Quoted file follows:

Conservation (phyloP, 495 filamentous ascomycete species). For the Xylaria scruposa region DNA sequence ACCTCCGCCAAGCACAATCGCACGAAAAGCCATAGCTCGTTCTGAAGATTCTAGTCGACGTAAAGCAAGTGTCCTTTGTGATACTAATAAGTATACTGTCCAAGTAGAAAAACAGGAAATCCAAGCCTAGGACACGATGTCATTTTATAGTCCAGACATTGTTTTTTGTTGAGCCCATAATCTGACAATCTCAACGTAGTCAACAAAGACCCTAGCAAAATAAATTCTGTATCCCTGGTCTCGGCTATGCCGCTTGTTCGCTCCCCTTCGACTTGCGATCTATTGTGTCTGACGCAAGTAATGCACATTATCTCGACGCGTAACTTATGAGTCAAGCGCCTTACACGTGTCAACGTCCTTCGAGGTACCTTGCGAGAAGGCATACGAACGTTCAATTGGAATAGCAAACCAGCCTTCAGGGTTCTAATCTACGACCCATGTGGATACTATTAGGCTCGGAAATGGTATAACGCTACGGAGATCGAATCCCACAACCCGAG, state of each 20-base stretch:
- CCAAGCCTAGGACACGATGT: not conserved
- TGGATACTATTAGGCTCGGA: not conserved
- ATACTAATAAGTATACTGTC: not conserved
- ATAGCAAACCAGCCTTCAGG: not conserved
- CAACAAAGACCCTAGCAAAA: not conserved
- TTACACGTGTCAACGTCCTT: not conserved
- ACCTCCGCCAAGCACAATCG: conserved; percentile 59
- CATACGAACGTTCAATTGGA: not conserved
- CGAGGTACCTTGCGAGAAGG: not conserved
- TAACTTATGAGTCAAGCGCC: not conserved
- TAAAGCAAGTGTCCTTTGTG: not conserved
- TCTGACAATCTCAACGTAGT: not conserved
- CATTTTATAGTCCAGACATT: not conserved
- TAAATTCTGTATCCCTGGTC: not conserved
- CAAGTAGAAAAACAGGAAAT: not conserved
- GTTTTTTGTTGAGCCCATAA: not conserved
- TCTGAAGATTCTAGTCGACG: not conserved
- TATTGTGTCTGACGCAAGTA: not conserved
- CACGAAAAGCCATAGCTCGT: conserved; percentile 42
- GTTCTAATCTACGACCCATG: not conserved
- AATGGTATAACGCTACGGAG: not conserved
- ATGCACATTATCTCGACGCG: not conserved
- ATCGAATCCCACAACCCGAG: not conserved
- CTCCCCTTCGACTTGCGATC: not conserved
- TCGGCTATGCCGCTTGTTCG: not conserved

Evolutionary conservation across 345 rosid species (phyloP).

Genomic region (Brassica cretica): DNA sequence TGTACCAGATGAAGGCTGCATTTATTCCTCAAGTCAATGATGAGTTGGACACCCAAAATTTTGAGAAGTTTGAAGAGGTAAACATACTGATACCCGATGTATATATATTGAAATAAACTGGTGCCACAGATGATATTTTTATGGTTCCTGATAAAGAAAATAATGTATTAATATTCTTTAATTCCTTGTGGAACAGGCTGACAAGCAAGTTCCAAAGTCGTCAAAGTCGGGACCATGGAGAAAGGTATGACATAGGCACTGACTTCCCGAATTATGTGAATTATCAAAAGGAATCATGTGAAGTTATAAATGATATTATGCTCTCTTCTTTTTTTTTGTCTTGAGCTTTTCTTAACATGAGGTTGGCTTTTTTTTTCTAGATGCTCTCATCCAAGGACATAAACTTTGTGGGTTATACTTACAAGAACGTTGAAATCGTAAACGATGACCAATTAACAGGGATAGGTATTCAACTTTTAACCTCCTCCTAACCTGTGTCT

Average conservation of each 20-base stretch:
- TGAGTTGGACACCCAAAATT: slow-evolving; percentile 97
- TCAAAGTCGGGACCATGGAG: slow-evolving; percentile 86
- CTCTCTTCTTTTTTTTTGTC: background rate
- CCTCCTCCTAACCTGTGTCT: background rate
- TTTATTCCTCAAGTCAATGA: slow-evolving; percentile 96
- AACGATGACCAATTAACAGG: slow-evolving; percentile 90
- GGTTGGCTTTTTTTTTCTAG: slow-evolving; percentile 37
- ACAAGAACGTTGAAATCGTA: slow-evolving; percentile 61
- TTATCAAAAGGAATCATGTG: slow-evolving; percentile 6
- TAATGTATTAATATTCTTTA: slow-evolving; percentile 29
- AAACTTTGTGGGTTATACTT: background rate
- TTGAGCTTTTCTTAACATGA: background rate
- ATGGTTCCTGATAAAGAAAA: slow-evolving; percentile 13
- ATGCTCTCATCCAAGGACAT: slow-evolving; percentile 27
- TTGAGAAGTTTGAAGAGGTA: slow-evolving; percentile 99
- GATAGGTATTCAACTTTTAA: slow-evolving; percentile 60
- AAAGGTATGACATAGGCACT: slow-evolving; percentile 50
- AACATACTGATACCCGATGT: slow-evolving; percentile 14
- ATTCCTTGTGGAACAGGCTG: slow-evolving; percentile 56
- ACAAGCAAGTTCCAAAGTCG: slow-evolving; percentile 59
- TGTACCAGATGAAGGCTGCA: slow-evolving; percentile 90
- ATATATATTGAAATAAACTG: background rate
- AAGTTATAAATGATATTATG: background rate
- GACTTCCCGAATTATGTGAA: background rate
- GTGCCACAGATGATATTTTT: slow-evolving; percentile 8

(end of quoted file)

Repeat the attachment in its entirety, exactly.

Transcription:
Conservation (phyloP, 495 filamentous ascomycete species). For the Xylaria scruposa region DNA sequence ACCTCCGCCAAGCACAATCGCACGAAAAGCCATAGCTCGTTCTGAAGATTCTAGTCGACGTAAAGCAAGTGTCCTTTGTGATACTAATAAGTATACTGTCCAAGTAGAAAAACAGGAAATCCAAGCCTAGGACACGATGTCATTTTATAGTCCAGACATTGTTTTTTGTTGAGCCCATAATCTGACAATCTCAACGTAGTCAACAAAGACCCTAGCAAAATAAATTCTGTATCCCTGGTCTCGGCTATGCCGCTTGTTCGCTCCCCTTCGACTTGCGATCTATTGTGTCTGACGCAAGTAATGCACATTATCTCGACGCGTAACTTATGAGTCAAGCGCCTTACACGTGTCAACGTCCTTCGAGGTACCTTGCGAGAAGGCATACGAACGTTCAATTGGAATAGCAAACCAGCCTTCAGGGTTCTAATCTACGACCCATGTGGATACTATTAGGCTCGGAAATGGTATAACGCTACGGAGATCGAATCCCACAACCCGAG, state of each 20-base stretch:
- CCAAGCCTAGGACACGATGT: not conserved
- TGGATACTATTAGGCTCGGA: not conserved
- ATACTAATAAGTATACTGTC: not conserved
- ATAGCAAACCAGCCTTCAGG: not conserved
- CAACAAAGACCCTAGCAAAA: not conserved
- TTACACGTGTCAACGTCCTT: not conserved
- ACCTCCGCCAAGCACAATCG: conserved; percentile 59
- CATACGAACGTTCAATTGGA: not conserved
- CGAGGTACCTTGCGAGAAGG: not conserved
- TAACTTATGAGTCAAGCGCC: not conserved
- TAAAGCAAGTGTCCTTTGTG: not conserved
- TCTGACAATCTCAACGTAGT: not conserved
- CATTTTATAGTCCAGACATT: not conserved
- TAAATTCTGTATCCCTGGTC: not conserved
- CAAGTAGAAAAACAGGAAAT: not conserved
- GTTTTTTGTTGAGCCCATAA: not conserved
- TCTGAAGATTCTAGTCGACG: not conserved
- TATTGTGTCTGACGCAAGTA: not conserved
- CACGAAAAGCCATAGCTCGT: conserved; percentile 42
- GTTCTAATCTACGACCCATG: not conserved
- AATGGTATAACGCTACGGAG: not conserved
- ATGCACATTATCTCGACGCG: not conserved
- ATCGAATCCCACAACCCGAG: not conserved
- CTCCCCTTCGACTTGCGATC: not conserved
- TCGGCTATGCCGCTTGTTCG: not conserved

Evolutionary conservation across 345 rosid species (phyloP).

Genomic region (Brassica cretica): DNA sequence TGTACCAGATGAAGGCTGCATTTATTCCTCAAGTCAATGATGAGTTGGACACCCAAAATTTTGAGAAGTTTGAAGAGGTAAACATACTGATACCCGATGTATATATATTGAAATAAACTGGTGCCACAGATGATATTTTTATGGTTCCTGATAAAGAAAATAATGTATTAATATTCTTTAATTCCTTGTGGAACAGGCTGACAAGCAAGTTCCAAAGTCGTCAAAGTCGGGACCATGGAGAAAGGTATGACATAGGCACTGACTTCCCGAATTATGTGAATTATCAAAAGGAATCATGTGAAGTTATAAATGATATTATGCTCTCTTCTTTTTTTTTGTCTTGAGCTTTTCTTAACATGAGGTTGGCTTTTTTTTTCTAGATGCTCTCATCCAAGGACATAAACTTTGTGGGTTATACTTACAAGAACGTTGAAATCGTAAACGATGACCAATTAACAGGGATAGGTATTCAACTTTTAACCTCCTCCTAACCTGTGTCT

Average conservation of each 20-base stretch:
- TGAGTTGGACACCCAAAATT: slow-evolving; percentile 97
- TCAAAGTCGGGACCATGGAG: slow-evolving; percentile 86
- CTCTCTTCTTTTTTTTTGTC: background rate
- CCTCCTCCTAACCTGTGTCT: background rate
- TTTATTCCTCAAGTCAATGA: slow-evolving; percentile 96
- AACGATGACCAATTAACAGG: slow-evolving; percentile 90
- GGTTGGCTTTTTTTTTCTAG: slow-evolving; percentile 37
- ACAAGAACGTTGAAATCGTA: slow-evolving; percentile 61
- TTATCAAAAGGAATCATGTG: slow-evolving; percentile 6
- TAATGTATTAATATTCTTTA: slow-evolving; percentile 29
- AAACTTTGTGGGTTATACTT: background rate
- TTGAGCTTTTCTTAACATGA: background rate
- ATGGTTCCTGATAAAGAAAA: slow-evolving; percentile 13
- ATGCTCTCATCCAAGGACAT: slow-evolving; percentile 27
- TTGAGAAGTTTGAAGAGGTA: slow-evolving; percentile 99
- GATAGGTATTCAACTTTTAA: slow-evolving; percentile 60
- AAAGGTATGACATAGGCACT: slow-evolving; percentile 50
- AACATACTGATACCCGATGT: slow-evolving; percentile 14
- ATTCCTTGTGGAACAGGCTG: slow-evolving; percentile 56
- ACAAGCAAGTTCCAAAGTCG: slow-evolving; percentile 59
- TGTACCAGATGAAGGCTGCA: slow-evolving; percentile 90
- ATATATATTGAAATAAACTG: background rate
- AAGTTATAAATGATATTATG: background rate
- GACTTCCCGAATTATGTGAA: background rate
- GTGCCACAGATGATATTTTT: slow-evolving; percentile 8